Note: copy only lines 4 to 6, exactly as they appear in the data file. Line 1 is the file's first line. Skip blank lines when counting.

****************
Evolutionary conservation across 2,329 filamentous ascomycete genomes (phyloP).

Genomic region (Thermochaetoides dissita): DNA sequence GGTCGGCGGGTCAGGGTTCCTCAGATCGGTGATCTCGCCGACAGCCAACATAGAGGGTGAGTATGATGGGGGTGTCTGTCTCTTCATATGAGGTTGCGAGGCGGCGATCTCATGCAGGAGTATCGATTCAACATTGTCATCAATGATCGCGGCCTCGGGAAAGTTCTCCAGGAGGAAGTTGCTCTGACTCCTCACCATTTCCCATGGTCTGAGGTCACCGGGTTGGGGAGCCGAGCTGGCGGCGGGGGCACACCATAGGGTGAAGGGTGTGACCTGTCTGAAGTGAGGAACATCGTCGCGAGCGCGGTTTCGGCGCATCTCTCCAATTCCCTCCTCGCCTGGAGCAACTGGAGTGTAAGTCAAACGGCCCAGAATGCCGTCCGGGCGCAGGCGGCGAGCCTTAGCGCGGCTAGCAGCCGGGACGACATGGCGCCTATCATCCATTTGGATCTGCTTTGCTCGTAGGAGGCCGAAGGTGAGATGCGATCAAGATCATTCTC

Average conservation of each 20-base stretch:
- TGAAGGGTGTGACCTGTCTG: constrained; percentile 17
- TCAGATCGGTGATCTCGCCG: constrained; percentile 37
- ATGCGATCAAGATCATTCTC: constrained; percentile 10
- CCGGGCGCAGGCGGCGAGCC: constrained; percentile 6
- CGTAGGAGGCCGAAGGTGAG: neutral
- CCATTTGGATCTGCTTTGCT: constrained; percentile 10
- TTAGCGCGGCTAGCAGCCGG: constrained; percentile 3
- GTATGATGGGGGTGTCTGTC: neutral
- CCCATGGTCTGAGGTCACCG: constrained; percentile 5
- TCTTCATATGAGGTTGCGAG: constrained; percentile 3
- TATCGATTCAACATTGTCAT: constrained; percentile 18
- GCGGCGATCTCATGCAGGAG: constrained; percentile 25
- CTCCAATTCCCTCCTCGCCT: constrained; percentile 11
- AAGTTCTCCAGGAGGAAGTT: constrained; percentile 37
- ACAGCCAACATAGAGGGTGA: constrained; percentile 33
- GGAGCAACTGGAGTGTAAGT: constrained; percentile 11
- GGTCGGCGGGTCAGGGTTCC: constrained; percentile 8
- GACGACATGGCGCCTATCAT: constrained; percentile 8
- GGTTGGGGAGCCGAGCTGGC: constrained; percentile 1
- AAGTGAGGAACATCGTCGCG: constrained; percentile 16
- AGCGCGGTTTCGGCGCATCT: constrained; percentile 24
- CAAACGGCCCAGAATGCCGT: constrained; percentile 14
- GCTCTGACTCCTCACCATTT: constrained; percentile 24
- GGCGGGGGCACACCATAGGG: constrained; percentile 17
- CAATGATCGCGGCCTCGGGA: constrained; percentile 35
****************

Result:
- TGAAGGGTGTGACCTGTCTG: constrained; percentile 17
- TCAGATCGGTGATCTCGCCG: constrained; percentile 37
- ATGCGATCAAGATCATTCTC: constrained; percentile 10